Pay-as-you-go electric vehicle charge points unveiled

Bank-secure electric vehicle charge points are approved for roll-out by government’s Plugged in Places (PIP) programme

A Lincolnshire-based electric vehicle (EV) charging designer and manufacturer has launched a range of pay-as-you-go charging stations.

Rolec EV has developed the stations known as AutoCharge: PAYG, charging facilities suitable for a wide range of applications and locations including on-street, public and private car parking. They also use bank-secure chip and pin.

Rolec EV will roll out the AutoCharge: PAYG at the Isle of Wight's Eco Island project

Rolec EV will roll out the AutoCharge: PAYG at the Isle of Wight’s Eco Island project

It is hoped that the system will help encourage a greater uptake of electric vehicles, which are considered by some as a possible long-term successor to diesel and petrol passenger vehicles, as they produce zero emissions at the tailpipe, thereby causing a smaller impact on air quality.

The stations have now received a stamp of approval by the government’s Plugged in Places (PIP) programme as fully compliant and ready to install across the UK after undergoing full testing and inspection procedures. The machine is also eligible for grant funding.

Rolec EV’s business development manager Bianca Alsop said: “We have been working extensively on the technical and operational procedures of the AutoCharge: PAYG chip & pin systems with our partners Barclaycard and Ingenico and we believe that we have now introduced the perfect PAYG EV charging solution, that fits with EV drivers’ everyday needs as well as our corporate mission and company slogan, “EV Charging : Open to Everyone, Everywhere, Every Day”.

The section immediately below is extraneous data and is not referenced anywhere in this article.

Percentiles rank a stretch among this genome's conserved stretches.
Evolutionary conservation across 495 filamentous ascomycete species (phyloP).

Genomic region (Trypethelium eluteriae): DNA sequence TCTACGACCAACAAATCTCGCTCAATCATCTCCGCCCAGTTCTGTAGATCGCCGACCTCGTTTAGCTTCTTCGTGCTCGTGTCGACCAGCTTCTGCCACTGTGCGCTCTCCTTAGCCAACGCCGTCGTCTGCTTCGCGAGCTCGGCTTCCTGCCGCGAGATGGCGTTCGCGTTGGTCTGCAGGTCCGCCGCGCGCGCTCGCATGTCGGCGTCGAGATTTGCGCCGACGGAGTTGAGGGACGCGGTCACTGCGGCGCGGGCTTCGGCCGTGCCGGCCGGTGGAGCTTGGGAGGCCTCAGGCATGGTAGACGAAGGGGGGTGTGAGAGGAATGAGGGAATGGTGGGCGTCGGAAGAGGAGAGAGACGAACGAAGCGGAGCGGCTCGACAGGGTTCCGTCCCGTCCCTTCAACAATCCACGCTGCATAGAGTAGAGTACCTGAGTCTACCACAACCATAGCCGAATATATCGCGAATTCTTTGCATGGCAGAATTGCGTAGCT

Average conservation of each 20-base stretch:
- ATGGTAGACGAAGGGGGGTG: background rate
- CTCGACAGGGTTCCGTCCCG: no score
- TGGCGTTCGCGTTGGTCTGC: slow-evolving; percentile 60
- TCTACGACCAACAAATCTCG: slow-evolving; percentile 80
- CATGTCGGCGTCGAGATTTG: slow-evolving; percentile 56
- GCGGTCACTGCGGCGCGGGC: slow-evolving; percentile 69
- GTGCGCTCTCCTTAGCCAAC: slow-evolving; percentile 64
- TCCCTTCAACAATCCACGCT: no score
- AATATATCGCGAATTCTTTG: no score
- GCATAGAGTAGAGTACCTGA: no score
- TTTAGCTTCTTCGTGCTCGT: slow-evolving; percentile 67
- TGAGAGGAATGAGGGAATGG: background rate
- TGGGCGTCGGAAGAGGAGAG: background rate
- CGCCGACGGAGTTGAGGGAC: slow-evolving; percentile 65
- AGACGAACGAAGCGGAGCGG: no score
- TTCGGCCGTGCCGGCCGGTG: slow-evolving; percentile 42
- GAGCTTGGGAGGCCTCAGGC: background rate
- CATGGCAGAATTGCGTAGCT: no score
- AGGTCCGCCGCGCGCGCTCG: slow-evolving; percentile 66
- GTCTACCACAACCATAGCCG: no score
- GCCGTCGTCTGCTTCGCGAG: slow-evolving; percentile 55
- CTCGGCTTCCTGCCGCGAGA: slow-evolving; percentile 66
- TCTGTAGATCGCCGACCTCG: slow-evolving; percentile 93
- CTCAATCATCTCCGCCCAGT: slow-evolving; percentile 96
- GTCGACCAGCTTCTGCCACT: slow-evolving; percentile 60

Rolec EV has said it developed the contactless pay to charge solution after EV drivers were forced to subscribe to expensive regional EV charging membership schemes. The AutoCharge : PAYG will be rolled out at the Eco Island project on the Isle of Wight and railway station car parks after that.

Around 4,000 EV chargepoints have already been installed through eight PIP projects, of which about 65% are publically accessible. Funded by the Office of Low Emission Vehicles (OLEV), the £30 million programme was set up to support the early market for electric vehicles and provide a charging infrastructure for the UK.

It is thought non-PIP local authorities and private sector organisations may have installed some 5,000 charge points on top of this.

The unveiling of the technology follows a raft of measures to promote EV use, with the government announcing a £37 million support package for LEV charge points earlier this year (see airqualitynews story).

The Department for Transport (DfT) funding was awarded to 76 local authorities, train station operators, NHS Trusts and academic organisations in hundreds of locations across the UK. Bids for the second round of funding will be received before October 30 this year (see airqualitynews story).


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